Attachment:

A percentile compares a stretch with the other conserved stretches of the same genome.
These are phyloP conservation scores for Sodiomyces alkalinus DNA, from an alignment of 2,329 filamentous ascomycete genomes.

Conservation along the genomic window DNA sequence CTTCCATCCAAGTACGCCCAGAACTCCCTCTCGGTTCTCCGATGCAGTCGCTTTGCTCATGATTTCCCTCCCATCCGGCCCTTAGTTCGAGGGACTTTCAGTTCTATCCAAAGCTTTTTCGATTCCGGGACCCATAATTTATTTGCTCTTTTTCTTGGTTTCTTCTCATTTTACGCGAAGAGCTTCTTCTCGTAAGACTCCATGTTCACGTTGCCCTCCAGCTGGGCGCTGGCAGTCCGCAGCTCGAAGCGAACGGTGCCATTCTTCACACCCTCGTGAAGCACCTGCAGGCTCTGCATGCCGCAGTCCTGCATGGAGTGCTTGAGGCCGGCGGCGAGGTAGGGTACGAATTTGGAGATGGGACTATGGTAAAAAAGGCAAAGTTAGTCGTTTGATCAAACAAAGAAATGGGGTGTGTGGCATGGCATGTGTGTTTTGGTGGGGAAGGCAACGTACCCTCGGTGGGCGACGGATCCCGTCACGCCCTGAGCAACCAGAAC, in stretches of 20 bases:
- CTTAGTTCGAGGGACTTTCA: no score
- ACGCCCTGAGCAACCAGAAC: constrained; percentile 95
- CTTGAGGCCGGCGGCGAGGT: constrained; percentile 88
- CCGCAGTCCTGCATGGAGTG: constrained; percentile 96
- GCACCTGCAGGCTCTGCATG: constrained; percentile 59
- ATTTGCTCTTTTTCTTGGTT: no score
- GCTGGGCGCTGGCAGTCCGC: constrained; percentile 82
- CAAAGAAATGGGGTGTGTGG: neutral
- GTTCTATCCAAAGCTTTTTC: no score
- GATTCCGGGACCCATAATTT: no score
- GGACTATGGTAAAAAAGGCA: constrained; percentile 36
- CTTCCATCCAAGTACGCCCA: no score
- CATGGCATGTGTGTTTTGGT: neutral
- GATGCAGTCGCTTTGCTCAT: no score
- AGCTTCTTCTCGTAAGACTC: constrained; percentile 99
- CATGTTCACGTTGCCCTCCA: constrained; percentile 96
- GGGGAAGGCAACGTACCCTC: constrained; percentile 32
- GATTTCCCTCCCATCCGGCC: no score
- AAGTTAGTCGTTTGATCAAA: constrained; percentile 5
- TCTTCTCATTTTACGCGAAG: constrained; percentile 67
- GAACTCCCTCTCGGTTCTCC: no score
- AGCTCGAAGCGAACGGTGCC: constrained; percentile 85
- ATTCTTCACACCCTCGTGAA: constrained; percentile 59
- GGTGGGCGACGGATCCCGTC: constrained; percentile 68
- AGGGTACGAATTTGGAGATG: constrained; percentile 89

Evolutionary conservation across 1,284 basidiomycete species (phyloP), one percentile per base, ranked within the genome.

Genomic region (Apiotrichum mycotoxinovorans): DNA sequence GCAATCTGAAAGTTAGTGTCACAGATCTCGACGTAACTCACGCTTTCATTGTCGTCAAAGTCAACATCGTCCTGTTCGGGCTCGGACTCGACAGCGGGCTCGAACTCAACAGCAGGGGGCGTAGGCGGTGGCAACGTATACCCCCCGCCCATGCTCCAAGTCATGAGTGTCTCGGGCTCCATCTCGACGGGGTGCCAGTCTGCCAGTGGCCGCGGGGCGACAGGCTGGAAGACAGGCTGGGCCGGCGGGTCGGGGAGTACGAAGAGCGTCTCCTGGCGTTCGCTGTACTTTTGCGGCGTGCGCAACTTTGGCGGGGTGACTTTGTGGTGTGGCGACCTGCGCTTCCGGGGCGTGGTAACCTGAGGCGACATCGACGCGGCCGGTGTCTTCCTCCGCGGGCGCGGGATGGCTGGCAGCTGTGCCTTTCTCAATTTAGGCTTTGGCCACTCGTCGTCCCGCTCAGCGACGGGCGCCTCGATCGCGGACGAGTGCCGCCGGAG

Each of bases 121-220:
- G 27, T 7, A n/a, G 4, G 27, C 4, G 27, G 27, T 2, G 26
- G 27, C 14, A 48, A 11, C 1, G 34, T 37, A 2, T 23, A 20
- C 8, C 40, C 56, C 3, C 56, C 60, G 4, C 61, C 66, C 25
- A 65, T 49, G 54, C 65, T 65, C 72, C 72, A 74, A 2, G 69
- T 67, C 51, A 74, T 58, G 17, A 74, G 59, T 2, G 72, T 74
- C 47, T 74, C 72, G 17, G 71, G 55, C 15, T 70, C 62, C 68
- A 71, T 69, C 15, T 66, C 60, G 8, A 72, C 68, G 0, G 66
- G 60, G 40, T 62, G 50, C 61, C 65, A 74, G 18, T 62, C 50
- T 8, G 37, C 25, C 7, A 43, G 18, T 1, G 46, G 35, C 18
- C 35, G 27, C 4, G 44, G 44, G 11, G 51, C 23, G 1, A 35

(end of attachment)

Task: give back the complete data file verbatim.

A percentile compares a stretch with the other conserved stretches of the same genome.
These are phyloP conservation scores for Sodiomyces alkalinus DNA, from an alignment of 2,329 filamentous ascomycete genomes.

Conservation along the genomic window DNA sequence CTTCCATCCAAGTACGCCCAGAACTCCCTCTCGGTTCTCCGATGCAGTCGCTTTGCTCATGATTTCCCTCCCATCCGGCCCTTAGTTCGAGGGACTTTCAGTTCTATCCAAAGCTTTTTCGATTCCGGGACCCATAATTTATTTGCTCTTTTTCTTGGTTTCTTCTCATTTTACGCGAAGAGCTTCTTCTCGTAAGACTCCATGTTCACGTTGCCCTCCAGCTGGGCGCTGGCAGTCCGCAGCTCGAAGCGAACGGTGCCATTCTTCACACCCTCGTGAAGCACCTGCAGGCTCTGCATGCCGCAGTCCTGCATGGAGTGCTTGAGGCCGGCGGCGAGGTAGGGTACGAATTTGGAGATGGGACTATGGTAAAAAAGGCAAAGTTAGTCGTTTGATCAAACAAAGAAATGGGGTGTGTGGCATGGCATGTGTGTTTTGGTGGGGAAGGCAACGTACCCTCGGTGGGCGACGGATCCCGTCACGCCCTGAGCAACCAGAAC, in stretches of 20 bases:
- CTTAGTTCGAGGGACTTTCA: no score
- ACGCCCTGAGCAACCAGAAC: constrained; percentile 95
- CTTGAGGCCGGCGGCGAGGT: constrained; percentile 88
- CCGCAGTCCTGCATGGAGTG: constrained; percentile 96
- GCACCTGCAGGCTCTGCATG: constrained; percentile 59
- ATTTGCTCTTTTTCTTGGTT: no score
- GCTGGGCGCTGGCAGTCCGC: constrained; percentile 82
- CAAAGAAATGGGGTGTGTGG: neutral
- GTTCTATCCAAAGCTTTTTC: no score
- GATTCCGGGACCCATAATTT: no score
- GGACTATGGTAAAAAAGGCA: constrained; percentile 36
- CTTCCATCCAAGTACGCCCA: no score
- CATGGCATGTGTGTTTTGGT: neutral
- GATGCAGTCGCTTTGCTCAT: no score
- AGCTTCTTCTCGTAAGACTC: constrained; percentile 99
- CATGTTCACGTTGCCCTCCA: constrained; percentile 96
- GGGGAAGGCAACGTACCCTC: constrained; percentile 32
- GATTTCCCTCCCATCCGGCC: no score
- AAGTTAGTCGTTTGATCAAA: constrained; percentile 5
- TCTTCTCATTTTACGCGAAG: constrained; percentile 67
- GAACTCCCTCTCGGTTCTCC: no score
- AGCTCGAAGCGAACGGTGCC: constrained; percentile 85
- ATTCTTCACACCCTCGTGAA: constrained; percentile 59
- GGTGGGCGACGGATCCCGTC: constrained; percentile 68
- AGGGTACGAATTTGGAGATG: constrained; percentile 89

Evolutionary conservation across 1,284 basidiomycete species (phyloP), one percentile per base, ranked within the genome.

Genomic region (Apiotrichum mycotoxinovorans): DNA sequence GCAATCTGAAAGTTAGTGTCACAGATCTCGACGTAACTCACGCTTTCATTGTCGTCAAAGTCAACATCGTCCTGTTCGGGCTCGGACTCGACAGCGGGCTCGAACTCAACAGCAGGGGGCGTAGGCGGTGGCAACGTATACCCCCCGCCCATGCTCCAAGTCATGAGTGTCTCGGGCTCCATCTCGACGGGGTGCCAGTCTGCCAGTGGCCGCGGGGCGACAGGCTGGAAGACAGGCTGGGCCGGCGGGTCGGGGAGTACGAAGAGCGTCTCCTGGCGTTCGCTGTACTTTTGCGGCGTGCGCAACTTTGGCGGGGTGACTTTGTGGTGTGGCGACCTGCGCTTCCGGGGCGTGGTAACCTGAGGCGACATCGACGCGGCCGGTGTCTTCCTCCGCGGGCGCGGGATGGCTGGCAGCTGTGCCTTTCTCAATTTAGGCTTTGGCCACTCGTCGTCCCGCTCAGCGACGGGCGCCTCGATCGCGGACGAGTGCCGCCGGAG

Each of bases 121-220:
- G 27, T 7, A n/a, G 4, G 27, C 4, G 27, G 27, T 2, G 26
- G 27, C 14, A 48, A 11, C 1, G 34, T 37, A 2, T 23, A 20
- C 8, C 40, C 56, C 3, C 56, C 60, G 4, C 61, C 66, C 25
- A 65, T 49, G 54, C 65, T 65, C 72, C 72, A 74, A 2, G 69
- T 67, C 51, A 74, T 58, G 17, A 74, G 59, T 2, G 72, T 74
- C 47, T 74, C 72, G 17, G 71, G 55, C 15, T 70, C 62, C 68
- A 71, T 69, C 15, T 66, C 60, G 8, A 72, C 68, G 0, G 66
- G 60, G 40, T 62, G 50, C 61, C 65, A 74, G 18, T 62, C 50
- T 8, G 37, C 25, C 7, A 43, G 18, T 1, G 46, G 35, C 18
- C 35, G 27, C 4, G 44, G 44, G 11, G 51, C 23, G 1, A 35